I love looking at bloggers’ house tours online. I can get so much inspiration from them, and I often find it more inspiring than looking through the pages of Elle Decor. The homes of bloggers seem more real to me — real people decorating real rooms in real homes on real budgets (for the most part). I can relate to those more than I can relate to world-renowned designers designing multi-million dollar homes and then decorating them with seemingly endless budgets.
But sometimes even the blogger home tours start to make me feel insecure about myself. I came across one this last week, and the room transformations were just beautiful. But what amazed me even more is that they moved into their new home, and within the first year, everything was done. The kitchen was renovated, all of the rooms were completely furnished and decorated. Everything has a place, and everything was in its place.
And then the comparison crept into my brain. You know, we’ve owned our house for almost a year (it’ll be a year in August), and as of this morning, this is what my house looks like. There’s not one single room in my house that’s finished. The room that’s the closest to being finished right now is the living room.
But that room is far from finished. It still need the ceiling tiles removed, and will probably require new drywall on the ceiling. Then I want to add wainscoting and wallpaper. And the room also needs electrical work so that the light can actually hang in the right place rather than being swagged over like that. Plus, it still needs accessories — those things that really add personality to a room. And then the windows need help. One needs to be replaced, one needs to be repaired, and they all need to be stripped, reglazed, and repainted.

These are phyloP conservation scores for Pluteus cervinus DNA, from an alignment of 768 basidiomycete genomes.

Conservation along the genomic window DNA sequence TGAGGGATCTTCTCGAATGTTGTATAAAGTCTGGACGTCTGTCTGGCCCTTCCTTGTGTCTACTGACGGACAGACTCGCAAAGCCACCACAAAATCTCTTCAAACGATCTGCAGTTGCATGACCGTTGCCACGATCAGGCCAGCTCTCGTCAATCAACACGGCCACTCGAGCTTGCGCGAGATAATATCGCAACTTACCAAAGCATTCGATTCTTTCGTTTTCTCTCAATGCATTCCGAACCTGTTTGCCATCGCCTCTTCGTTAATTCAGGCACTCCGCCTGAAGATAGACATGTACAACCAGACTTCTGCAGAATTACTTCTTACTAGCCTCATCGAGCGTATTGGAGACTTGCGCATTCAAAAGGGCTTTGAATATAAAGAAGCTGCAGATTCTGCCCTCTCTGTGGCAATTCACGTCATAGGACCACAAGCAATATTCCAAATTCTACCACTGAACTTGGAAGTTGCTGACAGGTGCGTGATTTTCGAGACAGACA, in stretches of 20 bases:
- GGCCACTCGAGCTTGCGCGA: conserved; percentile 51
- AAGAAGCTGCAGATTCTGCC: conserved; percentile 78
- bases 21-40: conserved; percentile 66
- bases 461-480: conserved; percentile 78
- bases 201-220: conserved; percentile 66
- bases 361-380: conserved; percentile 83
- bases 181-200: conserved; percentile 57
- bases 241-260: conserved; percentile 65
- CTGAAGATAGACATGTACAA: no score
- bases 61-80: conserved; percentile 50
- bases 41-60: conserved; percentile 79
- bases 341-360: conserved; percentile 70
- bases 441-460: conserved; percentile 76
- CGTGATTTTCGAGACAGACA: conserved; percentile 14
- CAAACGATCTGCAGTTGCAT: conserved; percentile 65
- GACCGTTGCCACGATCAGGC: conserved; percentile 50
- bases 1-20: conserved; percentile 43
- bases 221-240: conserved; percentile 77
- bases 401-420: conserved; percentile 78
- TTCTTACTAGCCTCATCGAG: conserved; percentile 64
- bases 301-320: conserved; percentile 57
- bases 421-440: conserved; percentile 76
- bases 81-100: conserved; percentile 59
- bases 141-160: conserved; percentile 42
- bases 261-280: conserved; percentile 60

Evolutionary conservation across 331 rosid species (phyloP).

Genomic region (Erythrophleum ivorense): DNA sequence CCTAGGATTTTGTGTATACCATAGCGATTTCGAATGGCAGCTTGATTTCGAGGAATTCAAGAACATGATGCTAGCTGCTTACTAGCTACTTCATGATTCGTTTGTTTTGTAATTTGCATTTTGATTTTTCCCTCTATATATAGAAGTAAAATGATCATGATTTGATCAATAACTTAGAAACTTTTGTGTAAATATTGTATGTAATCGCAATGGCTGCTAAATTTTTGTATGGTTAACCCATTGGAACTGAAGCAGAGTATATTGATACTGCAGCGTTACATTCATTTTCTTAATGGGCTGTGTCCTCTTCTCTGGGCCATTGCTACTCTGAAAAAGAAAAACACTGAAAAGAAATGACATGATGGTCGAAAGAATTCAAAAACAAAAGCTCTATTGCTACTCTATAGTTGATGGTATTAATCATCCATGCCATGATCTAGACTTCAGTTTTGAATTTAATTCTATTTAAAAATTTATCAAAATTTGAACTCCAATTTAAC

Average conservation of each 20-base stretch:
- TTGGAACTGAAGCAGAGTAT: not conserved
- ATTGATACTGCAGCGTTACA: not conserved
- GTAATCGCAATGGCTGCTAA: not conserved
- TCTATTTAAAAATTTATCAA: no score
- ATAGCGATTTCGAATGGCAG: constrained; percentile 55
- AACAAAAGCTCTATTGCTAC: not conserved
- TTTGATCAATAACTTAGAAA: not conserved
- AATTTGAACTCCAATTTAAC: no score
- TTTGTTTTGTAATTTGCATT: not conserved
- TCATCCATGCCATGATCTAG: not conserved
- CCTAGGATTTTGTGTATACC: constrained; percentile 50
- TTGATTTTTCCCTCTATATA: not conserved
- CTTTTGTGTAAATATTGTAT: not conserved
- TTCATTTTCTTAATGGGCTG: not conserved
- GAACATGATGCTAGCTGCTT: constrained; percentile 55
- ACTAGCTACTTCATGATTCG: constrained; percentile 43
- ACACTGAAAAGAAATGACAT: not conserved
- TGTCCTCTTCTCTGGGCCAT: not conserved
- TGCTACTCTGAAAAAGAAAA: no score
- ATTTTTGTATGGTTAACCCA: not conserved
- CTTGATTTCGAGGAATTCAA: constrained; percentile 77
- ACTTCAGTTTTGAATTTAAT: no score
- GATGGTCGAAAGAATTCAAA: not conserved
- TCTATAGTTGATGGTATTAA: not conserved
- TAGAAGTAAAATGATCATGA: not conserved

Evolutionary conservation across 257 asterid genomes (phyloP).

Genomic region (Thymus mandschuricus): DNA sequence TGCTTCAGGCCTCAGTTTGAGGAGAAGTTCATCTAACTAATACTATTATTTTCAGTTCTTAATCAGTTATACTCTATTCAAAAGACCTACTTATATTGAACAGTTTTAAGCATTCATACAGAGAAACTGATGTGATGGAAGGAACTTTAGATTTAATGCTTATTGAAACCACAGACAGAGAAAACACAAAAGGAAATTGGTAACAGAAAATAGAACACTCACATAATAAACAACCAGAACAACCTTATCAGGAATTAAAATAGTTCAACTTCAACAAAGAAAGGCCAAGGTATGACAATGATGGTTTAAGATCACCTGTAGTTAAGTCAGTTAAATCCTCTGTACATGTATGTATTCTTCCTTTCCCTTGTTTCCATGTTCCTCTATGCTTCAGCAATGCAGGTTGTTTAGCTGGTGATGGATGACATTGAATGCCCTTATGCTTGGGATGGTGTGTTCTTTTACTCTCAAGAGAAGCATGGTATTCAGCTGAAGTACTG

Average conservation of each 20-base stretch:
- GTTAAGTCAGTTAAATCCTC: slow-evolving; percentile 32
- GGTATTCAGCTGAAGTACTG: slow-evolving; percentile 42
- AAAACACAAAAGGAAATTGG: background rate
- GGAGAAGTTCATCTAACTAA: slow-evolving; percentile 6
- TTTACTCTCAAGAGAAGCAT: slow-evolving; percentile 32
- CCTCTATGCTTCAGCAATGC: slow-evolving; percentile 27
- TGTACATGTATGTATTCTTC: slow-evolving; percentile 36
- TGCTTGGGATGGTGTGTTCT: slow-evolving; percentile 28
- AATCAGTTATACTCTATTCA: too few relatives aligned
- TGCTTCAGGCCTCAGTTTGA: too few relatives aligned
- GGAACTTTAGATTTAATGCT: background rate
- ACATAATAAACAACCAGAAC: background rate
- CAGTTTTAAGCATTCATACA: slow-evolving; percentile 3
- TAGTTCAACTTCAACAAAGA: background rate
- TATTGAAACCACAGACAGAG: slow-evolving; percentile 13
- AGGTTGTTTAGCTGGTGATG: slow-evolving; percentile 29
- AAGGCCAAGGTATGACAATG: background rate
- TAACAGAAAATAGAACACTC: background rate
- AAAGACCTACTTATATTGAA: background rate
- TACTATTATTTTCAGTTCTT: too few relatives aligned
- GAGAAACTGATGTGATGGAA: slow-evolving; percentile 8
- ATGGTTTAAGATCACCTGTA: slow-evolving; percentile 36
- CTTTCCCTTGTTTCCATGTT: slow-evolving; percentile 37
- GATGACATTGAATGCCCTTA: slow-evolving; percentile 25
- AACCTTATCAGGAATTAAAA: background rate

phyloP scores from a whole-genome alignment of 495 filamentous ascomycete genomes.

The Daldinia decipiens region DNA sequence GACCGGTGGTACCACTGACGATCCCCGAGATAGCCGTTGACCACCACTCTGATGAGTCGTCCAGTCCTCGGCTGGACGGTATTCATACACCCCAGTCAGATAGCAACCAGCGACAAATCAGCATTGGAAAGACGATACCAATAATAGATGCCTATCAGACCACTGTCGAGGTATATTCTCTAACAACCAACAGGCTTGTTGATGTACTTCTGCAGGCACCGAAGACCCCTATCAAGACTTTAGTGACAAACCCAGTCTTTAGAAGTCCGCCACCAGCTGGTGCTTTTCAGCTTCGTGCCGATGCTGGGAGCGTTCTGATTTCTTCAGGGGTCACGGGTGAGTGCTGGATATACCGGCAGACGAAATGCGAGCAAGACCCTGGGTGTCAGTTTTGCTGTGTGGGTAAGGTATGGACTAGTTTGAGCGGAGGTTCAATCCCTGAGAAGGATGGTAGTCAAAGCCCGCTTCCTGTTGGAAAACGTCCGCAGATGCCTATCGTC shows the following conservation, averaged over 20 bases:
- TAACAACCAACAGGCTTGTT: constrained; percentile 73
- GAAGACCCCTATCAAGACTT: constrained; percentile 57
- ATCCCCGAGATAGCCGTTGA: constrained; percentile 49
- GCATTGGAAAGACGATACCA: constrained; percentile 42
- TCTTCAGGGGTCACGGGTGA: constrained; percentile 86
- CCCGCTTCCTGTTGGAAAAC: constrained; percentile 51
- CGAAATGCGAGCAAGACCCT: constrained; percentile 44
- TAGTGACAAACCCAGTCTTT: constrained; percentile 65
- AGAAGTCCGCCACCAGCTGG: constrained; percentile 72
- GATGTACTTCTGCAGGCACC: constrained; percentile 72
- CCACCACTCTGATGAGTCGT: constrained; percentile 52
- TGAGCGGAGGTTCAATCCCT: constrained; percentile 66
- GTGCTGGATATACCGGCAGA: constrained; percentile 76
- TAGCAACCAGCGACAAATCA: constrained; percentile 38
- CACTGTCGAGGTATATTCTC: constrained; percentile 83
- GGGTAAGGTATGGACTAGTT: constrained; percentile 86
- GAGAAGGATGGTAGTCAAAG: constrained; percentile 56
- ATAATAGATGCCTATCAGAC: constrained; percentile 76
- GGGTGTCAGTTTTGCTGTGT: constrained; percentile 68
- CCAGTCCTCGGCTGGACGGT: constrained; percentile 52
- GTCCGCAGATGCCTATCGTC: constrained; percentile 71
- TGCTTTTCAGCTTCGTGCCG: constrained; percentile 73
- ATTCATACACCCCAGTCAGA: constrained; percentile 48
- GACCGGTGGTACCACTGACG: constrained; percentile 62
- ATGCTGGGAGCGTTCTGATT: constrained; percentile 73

The entryway is a mess. I started painting in there, but then stopped. I started taking the trim off of the door, but then realized I shouldn’t put new trim on until the house was leveled. (It’s level now, but now I’m so focused on the kitchen that I havne’t taken the time to add trim to the door.) This area needs wainscoting, wallpaper, trim, paint, new lighting installed, and general decorating and accessorizing.
So those two areas are the most finished in the whole house, and yet, they’re only about 50% complete. After almost a year.
And then the rest of my house? Well, it just gets worse from there. The room that will eventually be the music room currently holds our dining table, which continually gets piled up with junk since we still can’t actually put things away in our kitchen until I get the cabinets painted.
My range lives there right now, and tools always seem to land here as well. The floor has been continually covered in dust (drywall dust, concrete dust, insulation dust, paint dust, sawdust) for the last three months, and trying to keep that stuff vacuumed up and mopped up is virtually impossible.
And we won’t even talk about the sunroom. You can see my fancy window treatments in the picture above. Don’t be jealous.
My kitchen has been torn apart for three months now, and this paint issue during this last week has me feeling a bit discouraged, wondering if this will ever get done.